Lidia Minko leads the Munich chapter of ParentPreneurs. Being an entrepreneur, business owner and a mom of a little boy she knows the beauty and the challenges of parentpreneurship very well. After building a successful business in brand building with her partner Greg she is now starting a new “business baby”, one that especially caters to parents’ needs.
Tell us your story: Your background, purpose and mission, what drives your energy to run this business?
My story is long and – more or less – adventurous. But the whole plot changed when I became a mom. And found there was no way back into my life as an employee in the advertising industry. Pretty soon my partner Greg found himself in the same situation, which gave us one more reason to start something new.
We decided to build our own business. One that resonates more with our idea of (family) life and our shared values. But as a family we need a roof over our heads first of all. So we started off with branding and design work for clients under the roof of MINKOMINKO mindworks, while simultaneously building a coffee brand specialized on parents’ needs with our business partner and fellow ParentPreneur Janna.
What are your 5 key take-aways of the past “Corona year(s)”?
- Embrace challenging times.They keep you focused on what’s important, so you can find solutions (right now) and do the right thing.
- If you feel lost or need support, find your tribe and build a village – that’s how the Munich chapter of ParentPreneurs started.
- Invest in yourself, not only your business. The experience gained is more valuable than the money you may lose or win.
- There are no dead ends in business, just wrong turns. You can always change your perspective to find better destinations. In our case: We lost our dream client due to Covid-related budget cuts, found more business opportunities that we can handle, and are now on our way to build a business where we won’t have to trade time for money.
- Growth can be painful in the moment, but will be rewarding in the long run. True no matter whether you’re a kid, a parent or a business owner.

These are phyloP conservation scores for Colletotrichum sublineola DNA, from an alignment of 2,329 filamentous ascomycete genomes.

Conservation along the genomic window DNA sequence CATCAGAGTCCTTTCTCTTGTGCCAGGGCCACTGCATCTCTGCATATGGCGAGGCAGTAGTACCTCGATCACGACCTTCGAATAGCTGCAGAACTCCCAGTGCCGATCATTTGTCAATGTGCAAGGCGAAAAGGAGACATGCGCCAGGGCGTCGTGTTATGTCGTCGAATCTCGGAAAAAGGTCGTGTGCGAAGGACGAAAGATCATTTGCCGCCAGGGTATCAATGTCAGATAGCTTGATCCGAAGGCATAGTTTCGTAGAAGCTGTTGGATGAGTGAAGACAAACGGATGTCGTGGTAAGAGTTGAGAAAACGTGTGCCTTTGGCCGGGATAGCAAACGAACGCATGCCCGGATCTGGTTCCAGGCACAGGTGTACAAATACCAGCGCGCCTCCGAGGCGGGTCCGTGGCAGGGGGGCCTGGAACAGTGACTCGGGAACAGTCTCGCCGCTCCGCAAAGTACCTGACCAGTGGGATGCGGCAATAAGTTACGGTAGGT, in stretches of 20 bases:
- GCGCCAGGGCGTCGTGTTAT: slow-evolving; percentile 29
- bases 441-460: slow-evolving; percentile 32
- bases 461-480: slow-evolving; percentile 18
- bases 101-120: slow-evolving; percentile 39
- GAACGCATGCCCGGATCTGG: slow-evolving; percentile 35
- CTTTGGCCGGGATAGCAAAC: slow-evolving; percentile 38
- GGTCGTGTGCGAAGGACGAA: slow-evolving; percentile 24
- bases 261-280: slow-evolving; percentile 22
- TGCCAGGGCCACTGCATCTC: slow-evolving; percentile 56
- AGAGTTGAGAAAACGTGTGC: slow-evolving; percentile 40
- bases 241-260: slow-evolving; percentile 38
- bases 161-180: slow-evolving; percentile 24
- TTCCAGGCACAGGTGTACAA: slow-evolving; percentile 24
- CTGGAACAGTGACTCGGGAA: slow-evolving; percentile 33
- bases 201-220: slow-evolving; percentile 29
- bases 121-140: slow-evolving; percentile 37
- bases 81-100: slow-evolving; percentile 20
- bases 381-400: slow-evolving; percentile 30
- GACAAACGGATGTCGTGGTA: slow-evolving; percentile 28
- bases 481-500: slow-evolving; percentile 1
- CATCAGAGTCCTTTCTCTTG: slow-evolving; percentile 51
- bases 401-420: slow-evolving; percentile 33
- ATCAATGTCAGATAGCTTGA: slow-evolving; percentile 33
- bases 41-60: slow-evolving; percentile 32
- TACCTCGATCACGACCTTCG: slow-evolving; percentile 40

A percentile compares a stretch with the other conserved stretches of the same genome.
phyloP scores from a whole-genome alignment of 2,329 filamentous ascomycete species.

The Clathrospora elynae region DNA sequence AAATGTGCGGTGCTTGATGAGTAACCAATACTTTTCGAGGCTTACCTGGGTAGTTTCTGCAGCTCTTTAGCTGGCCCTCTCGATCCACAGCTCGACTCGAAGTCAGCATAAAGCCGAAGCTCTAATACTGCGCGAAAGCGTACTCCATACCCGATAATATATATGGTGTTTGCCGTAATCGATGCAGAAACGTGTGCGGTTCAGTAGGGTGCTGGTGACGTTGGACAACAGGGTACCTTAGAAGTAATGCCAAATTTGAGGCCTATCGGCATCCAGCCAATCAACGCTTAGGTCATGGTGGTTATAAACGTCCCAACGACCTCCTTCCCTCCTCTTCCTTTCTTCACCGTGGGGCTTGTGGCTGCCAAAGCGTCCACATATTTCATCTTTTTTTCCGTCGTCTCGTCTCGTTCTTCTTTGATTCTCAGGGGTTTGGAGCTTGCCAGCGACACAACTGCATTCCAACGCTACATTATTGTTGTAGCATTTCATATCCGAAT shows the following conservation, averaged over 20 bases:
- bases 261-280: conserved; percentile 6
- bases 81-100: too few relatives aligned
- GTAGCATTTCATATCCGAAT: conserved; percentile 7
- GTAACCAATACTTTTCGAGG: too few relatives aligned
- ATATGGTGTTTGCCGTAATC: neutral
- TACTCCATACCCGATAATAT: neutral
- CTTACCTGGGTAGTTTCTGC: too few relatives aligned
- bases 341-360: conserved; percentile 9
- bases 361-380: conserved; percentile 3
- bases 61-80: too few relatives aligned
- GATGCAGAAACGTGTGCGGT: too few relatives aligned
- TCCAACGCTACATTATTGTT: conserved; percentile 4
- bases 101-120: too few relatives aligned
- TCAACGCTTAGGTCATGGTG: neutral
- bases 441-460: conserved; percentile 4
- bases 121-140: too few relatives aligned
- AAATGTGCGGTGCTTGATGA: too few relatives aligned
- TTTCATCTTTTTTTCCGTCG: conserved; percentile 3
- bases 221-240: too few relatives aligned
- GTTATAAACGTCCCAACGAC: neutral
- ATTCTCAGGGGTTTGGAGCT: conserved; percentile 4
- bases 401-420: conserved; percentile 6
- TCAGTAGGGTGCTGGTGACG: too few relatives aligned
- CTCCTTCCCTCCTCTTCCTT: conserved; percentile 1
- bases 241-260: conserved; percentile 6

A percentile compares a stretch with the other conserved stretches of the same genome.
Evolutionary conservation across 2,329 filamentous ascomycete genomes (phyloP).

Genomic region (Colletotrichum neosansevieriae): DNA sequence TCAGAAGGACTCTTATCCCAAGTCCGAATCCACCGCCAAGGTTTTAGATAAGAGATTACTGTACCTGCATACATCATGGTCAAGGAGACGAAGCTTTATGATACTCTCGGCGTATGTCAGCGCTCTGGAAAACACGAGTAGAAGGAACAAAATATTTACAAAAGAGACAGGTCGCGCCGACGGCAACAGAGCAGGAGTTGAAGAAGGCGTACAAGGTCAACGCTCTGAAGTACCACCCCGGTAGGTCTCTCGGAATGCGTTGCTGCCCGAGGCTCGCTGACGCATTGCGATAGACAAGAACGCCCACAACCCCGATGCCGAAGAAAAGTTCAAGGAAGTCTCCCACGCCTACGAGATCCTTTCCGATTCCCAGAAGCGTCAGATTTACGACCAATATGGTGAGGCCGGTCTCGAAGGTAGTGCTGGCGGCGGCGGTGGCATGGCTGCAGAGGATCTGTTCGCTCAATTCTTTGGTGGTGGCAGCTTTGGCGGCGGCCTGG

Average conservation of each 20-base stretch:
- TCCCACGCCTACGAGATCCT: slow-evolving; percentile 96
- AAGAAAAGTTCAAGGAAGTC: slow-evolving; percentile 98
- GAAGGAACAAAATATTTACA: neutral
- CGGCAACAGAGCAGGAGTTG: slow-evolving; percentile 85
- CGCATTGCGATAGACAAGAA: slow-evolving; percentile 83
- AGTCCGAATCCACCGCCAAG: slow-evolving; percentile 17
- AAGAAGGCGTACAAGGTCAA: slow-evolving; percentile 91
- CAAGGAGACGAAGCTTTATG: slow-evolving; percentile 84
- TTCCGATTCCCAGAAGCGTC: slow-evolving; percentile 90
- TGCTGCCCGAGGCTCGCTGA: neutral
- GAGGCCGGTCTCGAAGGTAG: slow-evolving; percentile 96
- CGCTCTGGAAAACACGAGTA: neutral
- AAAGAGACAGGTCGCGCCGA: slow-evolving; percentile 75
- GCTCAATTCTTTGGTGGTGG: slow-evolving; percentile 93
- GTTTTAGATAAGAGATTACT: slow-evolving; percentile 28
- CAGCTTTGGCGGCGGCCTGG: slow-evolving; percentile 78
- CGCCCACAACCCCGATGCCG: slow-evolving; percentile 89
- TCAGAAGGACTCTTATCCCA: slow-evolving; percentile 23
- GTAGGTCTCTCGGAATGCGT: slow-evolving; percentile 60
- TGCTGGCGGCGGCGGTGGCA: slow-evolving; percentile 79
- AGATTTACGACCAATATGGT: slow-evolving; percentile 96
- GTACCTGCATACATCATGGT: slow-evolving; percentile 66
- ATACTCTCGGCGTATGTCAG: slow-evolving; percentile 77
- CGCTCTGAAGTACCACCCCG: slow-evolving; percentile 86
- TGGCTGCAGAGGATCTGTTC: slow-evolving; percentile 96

What is your focus and top priority right now?
From the time the kiddo was born he became the top priority. Always. But I won’t deny that other things are important, too. Like constantly working on myself to really be present for him, my partner and our business. Our professional priority is to gain more and more learnings from working closely with our clients – who are mostly founders – in order to take their and our own business to the next level.
Where do you gain most of your energy?
Traveling used to do the trick for me. It puts everything into perspective. Nowadays my family does the same. But the little rascal also takes a lot of my energy, so I try to balance that out by talking to friends and business partners, having a good coffee or meal, watching series or reading an interesting book.
What inspired you most on your way – a person, an event or a specific moment?
Same thing here. Traveling brings inspiration. In its absence it’s music, social media, people, architecture. These days I take what I can get my hands on. 😅
Which family model do you live?
Thankfully the one that feels most natural to us. At this point I’d say we’re equally involved in taking care of the family – money wise and care wise. We didn’t start off like that. The constant feeling that something’s not right was one of the reasons we felt like we had to start our own business and try making our own rules.
How do you as a family organize family and business?
Thankfully, my partner and I complement each other quite well in both areas. Each of us does what one knows / likes best. For instance, my partner is the designated driver. I’m the head of planning – from meals, to social life and business events. He takes care of the cats. I take care that our son’s clothes still fit. And so on. Whenever we feel an imbalance, we talk and try to figure it out.
Which support do you appreciate the most?
Our daycare has been an enormous support. From the first day on, the little one enjoyed being there and we were free to work on building the business. During this phase we also got lots of help from “the system” covering most of the (private) daycare costs and giving us time to settle in with a start-up grant. And of course, our network of friends and partners helped us during the last year to build an amazing initial client base.
Finally, the question from our last interviewee Anna: What does “beautiful work” mean to you?
First of all: When it’s self-determined. In our case this point got way better by becoming self-employed. Most of the time we get to choose the people we’re working with, the projects we’d like to support and the times we’re available for our clients. This leads to another point: “Beautiful work” also means only putting myself under “good pressure”. Meaning: Rising to creative challenges which force me out of my comfort zone in order to learn something new. But the most important point: Working with other beautiful minds towards a common goal.